FILE NO. : 200807
MUTUAL FUND DEALERS ASSOCIATION OF CANADA
IN THE MATTER OF A SETTLEMENT HEARING
PURSUANT TO SECTION 24.4 OF BY-LAW NO. 1
OF THE MUTUAL FUND DEALERS ASSOCIATION OF CANADA
RE: PORTFOLIO STRATEGIES CORPORATION
Hearing: June 19, 2008
Decision: August 6, 2008
DECISION AND REASONS
Hearing Panel of the Prairie Regional Council:
Daniel Ish, Q.C. , Chair
Terry Ford, Industry Representative
Hugh Corbett ) For the Mutual Fund Dealers Association of Canada
Tom Manson ) For Portfolio Strategies Corporation
In a Notice of Settlement Hearing dated April 25, 2008, the Mutual Fund Dealers
Association of Canada (the “MFDA”) alleged violation of the Rules of the MFDA by
Portfolio Strategies Corporation, the Respondent. The allegations are that the Respondent
create and maintain adequate records of a call from a client concerning the
conduct of one of its approved persons and the steps the Respondent took
in response to the call; and
conduct a reasonable supervisory investigation of the conduct of its
approved person in response to a client complaint to the MFDA and to
take such reasonable supervisory and disciplinary measures as would be
warranted by the results of its investigation; contrary to MFDA Rules
1.1.5(b), 2.5.1, 2.5.4 and the public interest.
The Settlement Hearing in this matter was conducted on June 19, 2008 in
Calgary, Alberta. Mr. Hugh Corbett appeared for the MFDA and Mr. Tom Manson
represented the Respondent. The Panel proceeded with two members only pursuant to
Bylaw 19.9, because the third member of the Panel was not available. The parties
indicated that they had no objection to the Panel proceeding.
Prior to the hearing, the Panel was provided with a written settlement agreement
that had been agreed to by the parties. At the hearing, Mr. Corbett, on behalf of the
MFDA, provided both written and oral submissions, and Mr. Manson, on behalf of the
Respondent, made oral submissions.
The Panel, after receiving the submissions with respect to liability and penalty,
made an order at the hearing on June 19, 2008 which will be confirmed and reproduced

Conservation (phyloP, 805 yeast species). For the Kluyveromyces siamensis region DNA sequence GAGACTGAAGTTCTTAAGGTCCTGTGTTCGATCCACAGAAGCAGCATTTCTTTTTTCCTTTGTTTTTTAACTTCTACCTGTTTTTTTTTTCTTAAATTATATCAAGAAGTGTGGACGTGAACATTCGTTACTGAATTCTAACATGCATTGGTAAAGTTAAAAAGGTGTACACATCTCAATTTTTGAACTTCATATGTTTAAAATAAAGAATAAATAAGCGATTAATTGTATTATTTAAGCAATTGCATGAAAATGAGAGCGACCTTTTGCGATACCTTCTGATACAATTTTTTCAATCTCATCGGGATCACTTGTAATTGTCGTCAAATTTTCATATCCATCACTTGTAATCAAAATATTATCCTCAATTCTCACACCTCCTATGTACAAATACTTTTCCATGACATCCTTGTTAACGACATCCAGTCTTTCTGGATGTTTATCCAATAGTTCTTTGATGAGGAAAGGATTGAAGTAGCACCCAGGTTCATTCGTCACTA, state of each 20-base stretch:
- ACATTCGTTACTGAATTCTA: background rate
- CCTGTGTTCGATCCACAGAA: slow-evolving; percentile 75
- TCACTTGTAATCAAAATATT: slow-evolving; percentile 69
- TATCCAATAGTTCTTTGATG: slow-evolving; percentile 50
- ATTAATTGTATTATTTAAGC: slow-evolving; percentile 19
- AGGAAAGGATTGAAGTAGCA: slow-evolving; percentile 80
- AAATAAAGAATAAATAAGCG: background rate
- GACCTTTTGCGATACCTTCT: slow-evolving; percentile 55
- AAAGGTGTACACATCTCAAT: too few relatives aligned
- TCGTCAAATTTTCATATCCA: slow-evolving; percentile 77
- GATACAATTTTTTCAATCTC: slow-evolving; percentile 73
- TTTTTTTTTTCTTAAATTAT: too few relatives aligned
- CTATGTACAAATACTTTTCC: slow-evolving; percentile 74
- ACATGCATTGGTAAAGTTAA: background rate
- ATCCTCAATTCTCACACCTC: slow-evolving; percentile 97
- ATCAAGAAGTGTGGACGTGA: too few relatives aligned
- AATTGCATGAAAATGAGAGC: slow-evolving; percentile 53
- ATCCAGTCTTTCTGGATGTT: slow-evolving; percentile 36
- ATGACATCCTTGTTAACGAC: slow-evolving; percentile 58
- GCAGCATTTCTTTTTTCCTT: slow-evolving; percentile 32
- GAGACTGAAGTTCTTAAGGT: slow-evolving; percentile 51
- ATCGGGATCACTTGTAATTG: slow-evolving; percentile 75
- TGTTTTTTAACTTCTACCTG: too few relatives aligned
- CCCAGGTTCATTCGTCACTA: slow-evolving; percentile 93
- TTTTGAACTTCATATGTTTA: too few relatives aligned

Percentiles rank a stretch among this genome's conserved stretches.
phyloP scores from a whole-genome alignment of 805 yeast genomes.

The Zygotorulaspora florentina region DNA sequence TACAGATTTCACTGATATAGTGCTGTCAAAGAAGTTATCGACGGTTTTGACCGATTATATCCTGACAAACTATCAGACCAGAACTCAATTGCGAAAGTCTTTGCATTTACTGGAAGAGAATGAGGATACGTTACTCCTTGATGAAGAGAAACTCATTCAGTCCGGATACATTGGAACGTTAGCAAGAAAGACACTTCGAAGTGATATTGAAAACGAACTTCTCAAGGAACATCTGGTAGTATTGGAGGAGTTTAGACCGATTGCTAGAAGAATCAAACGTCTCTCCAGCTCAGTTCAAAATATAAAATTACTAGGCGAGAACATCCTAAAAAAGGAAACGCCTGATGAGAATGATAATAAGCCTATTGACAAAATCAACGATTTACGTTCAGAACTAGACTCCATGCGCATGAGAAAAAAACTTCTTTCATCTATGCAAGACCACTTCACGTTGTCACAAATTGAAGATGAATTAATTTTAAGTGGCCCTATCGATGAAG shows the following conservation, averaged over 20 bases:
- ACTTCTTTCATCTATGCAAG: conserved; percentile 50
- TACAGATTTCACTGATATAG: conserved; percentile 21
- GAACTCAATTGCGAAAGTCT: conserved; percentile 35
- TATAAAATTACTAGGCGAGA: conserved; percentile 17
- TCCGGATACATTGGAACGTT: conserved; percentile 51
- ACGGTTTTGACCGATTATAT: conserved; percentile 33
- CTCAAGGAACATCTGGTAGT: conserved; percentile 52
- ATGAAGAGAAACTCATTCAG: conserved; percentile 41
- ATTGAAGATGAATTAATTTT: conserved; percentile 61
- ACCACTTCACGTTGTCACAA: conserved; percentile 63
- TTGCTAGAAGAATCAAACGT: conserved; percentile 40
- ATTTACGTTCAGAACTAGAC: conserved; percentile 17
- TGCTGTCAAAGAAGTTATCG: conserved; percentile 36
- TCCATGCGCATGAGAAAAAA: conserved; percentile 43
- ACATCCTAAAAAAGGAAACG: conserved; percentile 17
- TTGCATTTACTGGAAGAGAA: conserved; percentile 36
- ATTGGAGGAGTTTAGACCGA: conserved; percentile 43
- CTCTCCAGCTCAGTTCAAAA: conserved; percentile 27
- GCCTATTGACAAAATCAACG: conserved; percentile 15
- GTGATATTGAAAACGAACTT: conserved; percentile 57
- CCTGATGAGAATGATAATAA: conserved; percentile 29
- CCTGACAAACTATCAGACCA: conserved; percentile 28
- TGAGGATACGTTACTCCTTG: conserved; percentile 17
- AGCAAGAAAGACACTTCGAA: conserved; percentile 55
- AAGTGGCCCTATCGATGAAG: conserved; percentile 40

in this decision.
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The facts, as agreed to by the parties, are as follows:
The Respondent is registered as a mutual fund dealer in Alberta, British
Columbia, Manitoba, Ontario and Saskatchewan and has been a Member of the MFDA
since February 8, 2002.
The Respondent has not been the subject of previous MFDA disciplinary
Summary of Jacobson’s Conduct
Rodney Jacobson (“Jacobson”) was registered as a mutual fund salesperson
in Alberta from May 1990 to January 2007. He was an Approved Person with the
Respondent from November 2001 until January 2007, at which time he was terminated
by the Respondent.
Jacobson was the Approved Person at the Respondent responsible for the
accounts of clients GL and TM.
As set out in more detail below, between December 2003 and November
2004, without the knowledge or approval of the Respondent, Jacobson obtained the
total amount of approximately $55,000 from GL and TM for the purpose of making
investments on their behalf, however, instead of purchasing investments for the clients,
Jacobson deposited the monies in a bank account that he controlled and made personal
use of the funds for his own benefit, thereby misappropriating the funds.
Between March 2004 and November 2004, Jacobson reimbursed GL and TM
in cash and kind for the monies that he had received from them, in part by using his
own money to purchase mutual funds in the clients’ investment accounts without their
knowledge or approval using blank signed forms that he had previously obtained from
GL and TM. The Respondent had no knowledge that Jacobson had obtained blank
signed forms from his clients and was using the blank signed forms to execute
unauthorized trades in the clients’ accounts.
In November 2004, when Jacobson learned that the MFDA was investigating
his activities, he borrowed monies from his personal credit line to repay the remaining
monies he had taken.
By Order dated June 11, 2007, an MFDA Hearing Panel accepted a
settlement agreement entered into between Staff and Jacobson (the “Jacobson
Settlement Agreement”), as a result of which Jacobson was permanently prohibited
from conducting securities related business in any capacity and fined $15,000.
Jacobson admitted that he had misappropriated client funds, engaged in discretionary
trading, traded outside his authority as a mutual fund salesperson and had provided
false and misleading statements to Staff during the course of Staff’s investigation.
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The Respondent was not a party to the Jacobson Settlement Agreement and
had no role in determining the facts agreed upon between Staff and Jacobson. The
Respondent is bound only by the facts in this Settlement Agreement and not by the
facts in the Jacobson Settlement Agreement.
The Respondent’s Conduct
GL is 76 years old. In October 2003, GL’s spouse died and Jacobson
handled the process of combining the spouse’s account with GL’s account. Jacobson
had been serving as a financial advisor for GL and his spouse for more than 10 years.
In December 2003, GL provided Jacobson with $20,000 to invest on his behalf in a